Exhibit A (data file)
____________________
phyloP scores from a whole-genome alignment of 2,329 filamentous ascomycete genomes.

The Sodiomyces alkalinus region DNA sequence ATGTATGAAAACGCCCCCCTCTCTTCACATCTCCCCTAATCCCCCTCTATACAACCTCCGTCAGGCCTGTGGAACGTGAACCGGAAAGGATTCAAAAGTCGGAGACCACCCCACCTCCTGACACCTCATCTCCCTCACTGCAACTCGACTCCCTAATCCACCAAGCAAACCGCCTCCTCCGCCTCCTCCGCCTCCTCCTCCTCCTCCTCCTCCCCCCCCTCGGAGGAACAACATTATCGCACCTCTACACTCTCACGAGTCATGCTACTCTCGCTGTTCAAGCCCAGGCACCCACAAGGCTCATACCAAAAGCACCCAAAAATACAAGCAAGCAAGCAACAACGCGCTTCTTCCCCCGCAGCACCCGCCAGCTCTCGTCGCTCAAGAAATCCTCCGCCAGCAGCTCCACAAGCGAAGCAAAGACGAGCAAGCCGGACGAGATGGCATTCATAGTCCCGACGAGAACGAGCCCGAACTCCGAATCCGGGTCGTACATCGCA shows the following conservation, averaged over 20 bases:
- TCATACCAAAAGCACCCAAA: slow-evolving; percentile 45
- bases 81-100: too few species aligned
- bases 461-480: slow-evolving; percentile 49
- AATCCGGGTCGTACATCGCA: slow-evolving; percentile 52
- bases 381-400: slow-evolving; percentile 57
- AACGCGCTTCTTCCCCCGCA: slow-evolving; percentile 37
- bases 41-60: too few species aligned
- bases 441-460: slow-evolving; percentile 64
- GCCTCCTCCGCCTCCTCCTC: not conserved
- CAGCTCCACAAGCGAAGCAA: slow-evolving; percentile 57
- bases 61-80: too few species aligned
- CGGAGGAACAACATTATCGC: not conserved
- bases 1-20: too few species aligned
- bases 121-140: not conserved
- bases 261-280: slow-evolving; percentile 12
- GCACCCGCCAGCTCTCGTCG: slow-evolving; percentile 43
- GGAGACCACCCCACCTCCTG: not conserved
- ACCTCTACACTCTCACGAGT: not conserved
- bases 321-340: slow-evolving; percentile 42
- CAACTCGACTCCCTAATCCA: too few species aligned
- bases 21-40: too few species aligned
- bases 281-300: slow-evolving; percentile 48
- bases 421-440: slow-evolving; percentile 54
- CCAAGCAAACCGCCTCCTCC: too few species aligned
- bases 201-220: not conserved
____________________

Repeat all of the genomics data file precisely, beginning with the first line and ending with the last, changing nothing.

phyloP scores from a whole-genome alignment of 2,329 filamentous ascomycete genomes.

The Sodiomyces alkalinus region DNA sequence ATGTATGAAAACGCCCCCCTCTCTTCACATCTCCCCTAATCCCCCTCTATACAACCTCCGTCAGGCCTGTGGAACGTGAACCGGAAAGGATTCAAAAGTCGGAGACCACCCCACCTCCTGACACCTCATCTCCCTCACTGCAACTCGACTCCCTAATCCACCAAGCAAACCGCCTCCTCCGCCTCCTCCGCCTCCTCCTCCTCCTCCTCCTCCCCCCCCTCGGAGGAACAACATTATCGCACCTCTACACTCTCACGAGTCATGCTACTCTCGCTGTTCAAGCCCAGGCACCCACAAGGCTCATACCAAAAGCACCCAAAAATACAAGCAAGCAAGCAACAACGCGCTTCTTCCCCCGCAGCACCCGCCAGCTCTCGTCGCTCAAGAAATCCTCCGCCAGCAGCTCCACAAGCGAAGCAAAGACGAGCAAGCCGGACGAGATGGCATTCATAGTCCCGACGAGAACGAGCCCGAACTCCGAATCCGGGTCGTACATCGCA shows the following conservation, averaged over 20 bases:
- TCATACCAAAAGCACCCAAA: slow-evolving; percentile 45
- bases 81-100: too few species aligned
- bases 461-480: slow-evolving; percentile 49
- AATCCGGGTCGTACATCGCA: slow-evolving; percentile 52
- bases 381-400: slow-evolving; percentile 57
- AACGCGCTTCTTCCCCCGCA: slow-evolving; percentile 37
- bases 41-60: too few species aligned
- bases 441-460: slow-evolving; percentile 64
- GCCTCCTCCGCCTCCTCCTC: not conserved
- CAGCTCCACAAGCGAAGCAA: slow-evolving; percentile 57
- bases 61-80: too few species aligned
- CGGAGGAACAACATTATCGC: not conserved
- bases 1-20: too few species aligned
- bases 121-140: not conserved
- bases 261-280: slow-evolving; percentile 12
- GCACCCGCCAGCTCTCGTCG: slow-evolving; percentile 43
- GGAGACCACCCCACCTCCTG: not conserved
- ACCTCTACACTCTCACGAGT: not conserved
- bases 321-340: slow-evolving; percentile 42
- CAACTCGACTCCCTAATCCA: too few species aligned
- bases 21-40: too few species aligned
- bases 281-300: slow-evolving; percentile 48
- bases 421-440: slow-evolving; percentile 54
- CCAAGCAAACCGCCTCCTCC: too few species aligned
- bases 201-220: not conserved